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Can New Indication Give Medtronic Edge in DCB? D97JRO/Pixabay

Can New Indication Give Medtronic Edge in DCB?

Medtronic has received approval from FDA for the IN.PACT Admiral DCB to treat long superficial femoral artery lesions up to 360mm in patients with peripheral artery disease.

Medtronic is entering  a bold new chapter in the continued evolution of its drug-coated balloon technology (DCB). The Dublin-based firm said on Monday, that it received a nod from FDA for the IN.PACT Admiral DCB to treat long superficial femoral artery (SFA) lesions up to 360mm in patients suffering from peripheral artery disease (PAD). 

Approval was based on clinical data from the complex lesion imaging cohorts of the IN.PACT Global Study, including long lesion, in-stent restenosis, and chronic total occlusion groups with lesion lengths greater than 180mm.

Across these groups, a total of 227 subjects with mean lesion lengths of 28.7 ± 7.1 cm were analyzed. Data showed a one-year patency rate of 89.1% by Kaplan Meier estimate at day 360, and a clinically-driven target revascularization rate of 7.1% .

“With this approval, IN.PACT Admiral is now indicated to treat the longest lesions of any commercially-available DCB or peripheral stent in the U.S., providing physicians with additional confidence in using this DCB as part of their treatment algorithm," said Mark Pacyna, vice president and general manager of the Peripheral business, which is part of the Aortic & Peripheral Vascular division at Medtronic.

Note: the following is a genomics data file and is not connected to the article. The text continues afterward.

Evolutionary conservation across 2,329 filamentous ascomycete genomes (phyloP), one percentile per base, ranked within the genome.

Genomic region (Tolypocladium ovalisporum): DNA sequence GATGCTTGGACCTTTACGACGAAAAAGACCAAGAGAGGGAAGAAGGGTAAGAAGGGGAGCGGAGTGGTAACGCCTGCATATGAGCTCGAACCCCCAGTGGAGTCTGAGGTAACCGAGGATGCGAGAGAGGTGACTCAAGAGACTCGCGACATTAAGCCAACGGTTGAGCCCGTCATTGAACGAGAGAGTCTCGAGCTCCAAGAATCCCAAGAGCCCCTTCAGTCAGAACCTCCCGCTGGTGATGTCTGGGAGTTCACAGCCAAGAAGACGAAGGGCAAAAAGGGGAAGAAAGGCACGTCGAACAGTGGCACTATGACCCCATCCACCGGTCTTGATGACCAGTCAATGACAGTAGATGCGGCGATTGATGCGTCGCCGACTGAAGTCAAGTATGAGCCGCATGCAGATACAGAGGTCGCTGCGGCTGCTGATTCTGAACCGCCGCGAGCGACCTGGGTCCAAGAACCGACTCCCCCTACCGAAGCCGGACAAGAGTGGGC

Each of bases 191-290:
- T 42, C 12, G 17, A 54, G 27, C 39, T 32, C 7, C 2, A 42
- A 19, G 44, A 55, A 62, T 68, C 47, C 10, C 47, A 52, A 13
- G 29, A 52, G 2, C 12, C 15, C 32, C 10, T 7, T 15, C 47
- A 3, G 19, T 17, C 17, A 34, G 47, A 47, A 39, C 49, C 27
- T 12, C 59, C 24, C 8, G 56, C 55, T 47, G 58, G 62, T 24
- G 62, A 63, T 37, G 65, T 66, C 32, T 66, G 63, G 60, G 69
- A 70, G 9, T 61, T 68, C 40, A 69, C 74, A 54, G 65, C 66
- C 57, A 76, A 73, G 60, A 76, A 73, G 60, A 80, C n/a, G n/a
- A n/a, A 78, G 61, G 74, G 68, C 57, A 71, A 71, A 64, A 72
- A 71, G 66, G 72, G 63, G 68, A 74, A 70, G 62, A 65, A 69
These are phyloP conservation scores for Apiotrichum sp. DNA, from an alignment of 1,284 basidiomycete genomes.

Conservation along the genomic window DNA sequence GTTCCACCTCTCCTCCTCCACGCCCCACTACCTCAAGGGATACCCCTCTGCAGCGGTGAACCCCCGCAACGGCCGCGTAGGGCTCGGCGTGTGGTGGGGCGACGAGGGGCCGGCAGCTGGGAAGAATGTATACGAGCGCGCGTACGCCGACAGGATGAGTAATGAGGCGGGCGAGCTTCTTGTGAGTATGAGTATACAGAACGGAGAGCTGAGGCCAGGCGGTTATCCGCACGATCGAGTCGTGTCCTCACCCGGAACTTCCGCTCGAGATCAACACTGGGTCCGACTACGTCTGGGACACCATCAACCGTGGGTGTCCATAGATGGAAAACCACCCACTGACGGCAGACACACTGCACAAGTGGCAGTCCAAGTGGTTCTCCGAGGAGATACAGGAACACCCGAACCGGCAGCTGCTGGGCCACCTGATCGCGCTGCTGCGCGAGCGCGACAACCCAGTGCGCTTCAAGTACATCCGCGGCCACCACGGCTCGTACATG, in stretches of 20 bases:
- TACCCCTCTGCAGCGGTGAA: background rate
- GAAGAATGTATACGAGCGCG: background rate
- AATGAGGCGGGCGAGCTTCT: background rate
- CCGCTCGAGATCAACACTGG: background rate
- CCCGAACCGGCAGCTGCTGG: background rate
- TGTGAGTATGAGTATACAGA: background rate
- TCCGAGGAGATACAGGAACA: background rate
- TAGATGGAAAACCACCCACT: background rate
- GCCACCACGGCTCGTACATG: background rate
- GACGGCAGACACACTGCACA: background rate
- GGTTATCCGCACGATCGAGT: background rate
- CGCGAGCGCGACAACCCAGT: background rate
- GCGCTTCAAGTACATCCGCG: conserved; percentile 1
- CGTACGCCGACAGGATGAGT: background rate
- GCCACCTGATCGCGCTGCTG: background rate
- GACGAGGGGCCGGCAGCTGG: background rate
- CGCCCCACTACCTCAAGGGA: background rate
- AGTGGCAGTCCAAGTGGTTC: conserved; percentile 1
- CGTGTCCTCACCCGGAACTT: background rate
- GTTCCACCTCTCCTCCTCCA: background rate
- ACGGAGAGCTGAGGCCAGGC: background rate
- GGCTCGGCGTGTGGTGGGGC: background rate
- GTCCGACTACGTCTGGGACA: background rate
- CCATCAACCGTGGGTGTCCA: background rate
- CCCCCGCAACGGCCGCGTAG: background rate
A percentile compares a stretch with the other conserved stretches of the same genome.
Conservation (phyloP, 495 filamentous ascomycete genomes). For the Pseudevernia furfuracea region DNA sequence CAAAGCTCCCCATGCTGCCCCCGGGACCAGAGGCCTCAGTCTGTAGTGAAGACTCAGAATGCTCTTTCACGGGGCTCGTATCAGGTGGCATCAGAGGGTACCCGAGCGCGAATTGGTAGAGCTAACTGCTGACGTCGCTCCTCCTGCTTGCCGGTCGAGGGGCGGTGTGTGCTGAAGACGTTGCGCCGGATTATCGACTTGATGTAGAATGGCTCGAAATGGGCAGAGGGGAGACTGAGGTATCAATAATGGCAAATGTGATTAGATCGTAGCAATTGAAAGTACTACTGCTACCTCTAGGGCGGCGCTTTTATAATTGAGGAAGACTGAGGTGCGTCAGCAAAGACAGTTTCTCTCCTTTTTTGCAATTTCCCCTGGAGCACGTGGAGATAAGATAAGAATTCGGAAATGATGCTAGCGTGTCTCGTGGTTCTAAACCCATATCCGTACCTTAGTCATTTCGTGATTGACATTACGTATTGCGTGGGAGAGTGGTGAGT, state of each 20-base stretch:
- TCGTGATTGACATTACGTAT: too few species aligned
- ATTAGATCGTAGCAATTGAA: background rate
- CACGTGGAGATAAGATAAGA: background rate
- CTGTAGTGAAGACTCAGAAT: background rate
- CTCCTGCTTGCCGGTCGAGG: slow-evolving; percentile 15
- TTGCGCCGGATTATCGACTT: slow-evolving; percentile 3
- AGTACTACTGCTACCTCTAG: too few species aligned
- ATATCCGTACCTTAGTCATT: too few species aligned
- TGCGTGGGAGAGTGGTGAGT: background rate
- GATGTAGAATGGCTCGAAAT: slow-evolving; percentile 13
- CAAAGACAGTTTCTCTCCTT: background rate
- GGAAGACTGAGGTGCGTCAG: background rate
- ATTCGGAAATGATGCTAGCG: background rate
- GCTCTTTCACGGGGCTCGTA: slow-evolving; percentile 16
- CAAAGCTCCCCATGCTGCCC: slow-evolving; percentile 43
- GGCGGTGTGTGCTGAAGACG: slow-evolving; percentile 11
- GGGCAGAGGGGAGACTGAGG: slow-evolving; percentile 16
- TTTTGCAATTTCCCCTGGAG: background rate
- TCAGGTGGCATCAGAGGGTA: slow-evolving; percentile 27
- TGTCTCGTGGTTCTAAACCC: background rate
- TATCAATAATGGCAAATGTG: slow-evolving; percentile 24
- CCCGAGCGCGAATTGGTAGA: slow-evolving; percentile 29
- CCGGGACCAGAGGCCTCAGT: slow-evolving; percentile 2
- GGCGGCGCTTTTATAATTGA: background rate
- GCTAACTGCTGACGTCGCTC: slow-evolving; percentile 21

Medtronic first gained CE mark for the IN.PACT Admiral DCB in 2009 to treat PAD and in 2016 for AV access. The company received FDA approval for the device in 2014 for percutaneous transluminal angioplasty, after appropriate vessel preparation, of restenotic lesions with lengths up to 180 mm in superficial femoral or popliteal arteries with diameters of 4mm to 7 mm.

DCB Market Unleased

C.R. Bard was the first company in the U.S. to win FDA approval for its drug-coated angioplasty balloon catheter. The Murray Hill, N.J.-based firm was acquired by Becton, Dickinson and Company (BD) for $24 billion in late 2017.

In its most recent earnings call, BD said it was working on obtaining a below-the-knee (BTK) indication for the Lutonix DCB. The company has enrolled more than 450 patients in a clinical study evaluating the device for the indication.

“The Lutonix BTK trial is the only ongoing DCB trial for BTK arteries in the U.S. and we anticipate completing six-month follow-up and submission of the PMA to the FDA by the end of calendar year 2018,” Christopher Reidy, Executive Vice President, CFO, and Chief Administrative Officer said, according to a transcript from Seeking Alpha. “We look forward to being the first company to have the BTK indication in the U.S."

BD/Bard and Medtronic aren’t the only companies to have DCB solutions.

Spectranetics was able to enter in the DCB market through its acquisition of Covidien’s Stellarex DCB balloon for $30 million. The sale of DCB assets addressed antitrust laws associated with Medtronic’s $43 billion acquisition of Covidien. Interestingly enough, Royal Philips N.V.  picked up Spectranetics for $2.2 billion and gained access to Stellarex in 2017.

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